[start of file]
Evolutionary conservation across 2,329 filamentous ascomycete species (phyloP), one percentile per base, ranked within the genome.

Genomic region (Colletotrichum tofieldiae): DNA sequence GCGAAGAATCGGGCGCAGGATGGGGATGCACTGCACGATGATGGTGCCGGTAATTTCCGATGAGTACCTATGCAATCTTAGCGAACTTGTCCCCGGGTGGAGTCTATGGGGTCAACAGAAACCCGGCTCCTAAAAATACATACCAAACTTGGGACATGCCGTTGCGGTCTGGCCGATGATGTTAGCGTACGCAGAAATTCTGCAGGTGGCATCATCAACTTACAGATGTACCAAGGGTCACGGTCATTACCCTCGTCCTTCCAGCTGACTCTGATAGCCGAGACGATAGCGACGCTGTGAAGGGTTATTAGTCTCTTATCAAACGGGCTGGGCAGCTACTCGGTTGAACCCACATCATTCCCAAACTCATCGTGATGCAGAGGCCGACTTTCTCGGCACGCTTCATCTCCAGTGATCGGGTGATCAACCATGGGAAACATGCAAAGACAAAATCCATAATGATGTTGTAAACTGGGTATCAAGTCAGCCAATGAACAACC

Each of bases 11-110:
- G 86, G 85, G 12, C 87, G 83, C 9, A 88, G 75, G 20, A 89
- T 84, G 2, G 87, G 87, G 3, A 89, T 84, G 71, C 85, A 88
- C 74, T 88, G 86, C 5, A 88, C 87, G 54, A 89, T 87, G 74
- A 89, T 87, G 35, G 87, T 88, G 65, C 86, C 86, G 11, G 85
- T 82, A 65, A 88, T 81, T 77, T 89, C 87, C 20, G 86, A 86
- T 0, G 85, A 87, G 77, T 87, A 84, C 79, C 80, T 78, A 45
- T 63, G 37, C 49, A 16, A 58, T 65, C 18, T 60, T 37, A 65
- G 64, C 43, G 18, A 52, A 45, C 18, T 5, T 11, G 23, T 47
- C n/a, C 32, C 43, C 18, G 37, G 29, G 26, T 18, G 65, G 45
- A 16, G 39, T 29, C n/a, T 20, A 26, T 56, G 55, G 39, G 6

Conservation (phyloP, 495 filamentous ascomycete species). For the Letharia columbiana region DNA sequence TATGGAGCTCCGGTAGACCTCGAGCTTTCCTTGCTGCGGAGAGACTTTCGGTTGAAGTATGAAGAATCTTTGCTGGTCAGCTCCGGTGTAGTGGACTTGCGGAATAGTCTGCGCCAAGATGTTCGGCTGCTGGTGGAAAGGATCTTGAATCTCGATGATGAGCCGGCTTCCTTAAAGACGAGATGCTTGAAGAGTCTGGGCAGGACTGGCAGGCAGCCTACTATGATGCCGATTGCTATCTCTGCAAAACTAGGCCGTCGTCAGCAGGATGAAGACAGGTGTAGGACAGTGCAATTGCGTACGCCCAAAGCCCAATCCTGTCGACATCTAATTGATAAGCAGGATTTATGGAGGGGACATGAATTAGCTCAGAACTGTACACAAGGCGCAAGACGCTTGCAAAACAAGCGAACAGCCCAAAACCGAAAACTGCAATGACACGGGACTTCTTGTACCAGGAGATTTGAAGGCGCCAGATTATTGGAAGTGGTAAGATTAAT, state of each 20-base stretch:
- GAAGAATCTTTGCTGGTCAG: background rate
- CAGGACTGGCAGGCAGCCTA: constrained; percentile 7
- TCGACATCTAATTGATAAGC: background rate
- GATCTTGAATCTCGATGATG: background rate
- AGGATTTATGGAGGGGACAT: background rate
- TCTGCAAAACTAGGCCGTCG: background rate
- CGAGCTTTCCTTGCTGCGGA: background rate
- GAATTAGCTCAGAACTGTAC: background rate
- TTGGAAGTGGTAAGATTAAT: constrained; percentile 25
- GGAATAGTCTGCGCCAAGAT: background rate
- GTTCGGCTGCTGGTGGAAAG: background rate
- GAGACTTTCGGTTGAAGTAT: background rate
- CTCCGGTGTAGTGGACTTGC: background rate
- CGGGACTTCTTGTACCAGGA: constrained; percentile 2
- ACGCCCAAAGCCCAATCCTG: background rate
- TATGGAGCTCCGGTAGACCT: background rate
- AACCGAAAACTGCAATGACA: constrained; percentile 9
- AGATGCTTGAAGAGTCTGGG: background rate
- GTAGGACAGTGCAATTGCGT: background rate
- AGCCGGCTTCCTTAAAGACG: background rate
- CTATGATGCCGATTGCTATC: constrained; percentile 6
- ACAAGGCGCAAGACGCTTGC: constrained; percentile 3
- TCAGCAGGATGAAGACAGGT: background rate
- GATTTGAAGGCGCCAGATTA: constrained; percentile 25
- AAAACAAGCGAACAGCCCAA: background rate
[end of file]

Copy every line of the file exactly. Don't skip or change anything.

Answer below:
Evolutionary conservation across 2,329 filamentous ascomycete species (phyloP), one percentile per base, ranked within the genome.

Genomic region (Colletotrichum tofieldiae): DNA sequence GCGAAGAATCGGGCGCAGGATGGGGATGCACTGCACGATGATGGTGCCGGTAATTTCCGATGAGTACCTATGCAATCTTAGCGAACTTGTCCCCGGGTGGAGTCTATGGGGTCAACAGAAACCCGGCTCCTAAAAATACATACCAAACTTGGGACATGCCGTTGCGGTCTGGCCGATGATGTTAGCGTACGCAGAAATTCTGCAGGTGGCATCATCAACTTACAGATGTACCAAGGGTCACGGTCATTACCCTCGTCCTTCCAGCTGACTCTGATAGCCGAGACGATAGCGACGCTGTGAAGGGTTATTAGTCTCTTATCAAACGGGCTGGGCAGCTACTCGGTTGAACCCACATCATTCCCAAACTCATCGTGATGCAGAGGCCGACTTTCTCGGCACGCTTCATCTCCAGTGATCGGGTGATCAACCATGGGAAACATGCAAAGACAAAATCCATAATGATGTTGTAAACTGGGTATCAAGTCAGCCAATGAACAACC

Each of bases 11-110:
- G 86, G 85, G 12, C 87, G 83, C 9, A 88, G 75, G 20, A 89
- T 84, G 2, G 87, G 87, G 3, A 89, T 84, G 71, C 85, A 88
- C 74, T 88, G 86, C 5, A 88, C 87, G 54, A 89, T 87, G 74
- A 89, T 87, G 35, G 87, T 88, G 65, C 86, C 86, G 11, G 85
- T 82, A 65, A 88, T 81, T 77, T 89, C 87, C 20, G 86, A 86
- T 0, G 85, A 87, G 77, T 87, A 84, C 79, C 80, T 78, A 45
- T 63, G 37, C 49, A 16, A 58, T 65, C 18, T 60, T 37, A 65
- G 64, C 43, G 18, A 52, A 45, C 18, T 5, T 11, G 23, T 47
- C n/a, C 32, C 43, C 18, G 37, G 29, G 26, T 18, G 65, G 45
- A 16, G 39, T 29, C n/a, T 20, A 26, T 56, G 55, G 39, G 6

Conservation (phyloP, 495 filamentous ascomycete species). For the Letharia columbiana region DNA sequence TATGGAGCTCCGGTAGACCTCGAGCTTTCCTTGCTGCGGAGAGACTTTCGGTTGAAGTATGAAGAATCTTTGCTGGTCAGCTCCGGTGTAGTGGACTTGCGGAATAGTCTGCGCCAAGATGTTCGGCTGCTGGTGGAAAGGATCTTGAATCTCGATGATGAGCCGGCTTCCTTAAAGACGAGATGCTTGAAGAGTCTGGGCAGGACTGGCAGGCAGCCTACTATGATGCCGATTGCTATCTCTGCAAAACTAGGCCGTCGTCAGCAGGATGAAGACAGGTGTAGGACAGTGCAATTGCGTACGCCCAAAGCCCAATCCTGTCGACATCTAATTGATAAGCAGGATTTATGGAGGGGACATGAATTAGCTCAGAACTGTACACAAGGCGCAAGACGCTTGCAAAACAAGCGAACAGCCCAAAACCGAAAACTGCAATGACACGGGACTTCTTGTACCAGGAGATTTGAAGGCGCCAGATTATTGGAAGTGGTAAGATTAAT, state of each 20-base stretch:
- GAAGAATCTTTGCTGGTCAG: background rate
- CAGGACTGGCAGGCAGCCTA: constrained; percentile 7
- TCGACATCTAATTGATAAGC: background rate
- GATCTTGAATCTCGATGATG: background rate
- AGGATTTATGGAGGGGACAT: background rate
- TCTGCAAAACTAGGCCGTCG: background rate
- CGAGCTTTCCTTGCTGCGGA: background rate
- GAATTAGCTCAGAACTGTAC: background rate
- TTGGAAGTGGTAAGATTAAT: constrained; percentile 25
- GGAATAGTCTGCGCCAAGAT: background rate
- GTTCGGCTGCTGGTGGAAAG: background rate
- GAGACTTTCGGTTGAAGTAT: background rate
- CTCCGGTGTAGTGGACTTGC: background rate
- CGGGACTTCTTGTACCAGGA: constrained; percentile 2
- ACGCCCAAAGCCCAATCCTG: background rate
- TATGGAGCTCCGGTAGACCT: background rate
- AACCGAAAACTGCAATGACA: constrained; percentile 9
- AGATGCTTGAAGAGTCTGGG: background rate
- GTAGGACAGTGCAATTGCGT: background rate
- AGCCGGCTTCCTTAAAGACG: background rate
- CTATGATGCCGATTGCTATC: constrained; percentile 6
- ACAAGGCGCAAGACGCTTGC: constrained; percentile 3
- TCAGCAGGATGAAGACAGGT: background rate
- GATTTGAAGGCGCCAGATTA: constrained; percentile 25
- AAAACAAGCGAACAGCCCAA: background rate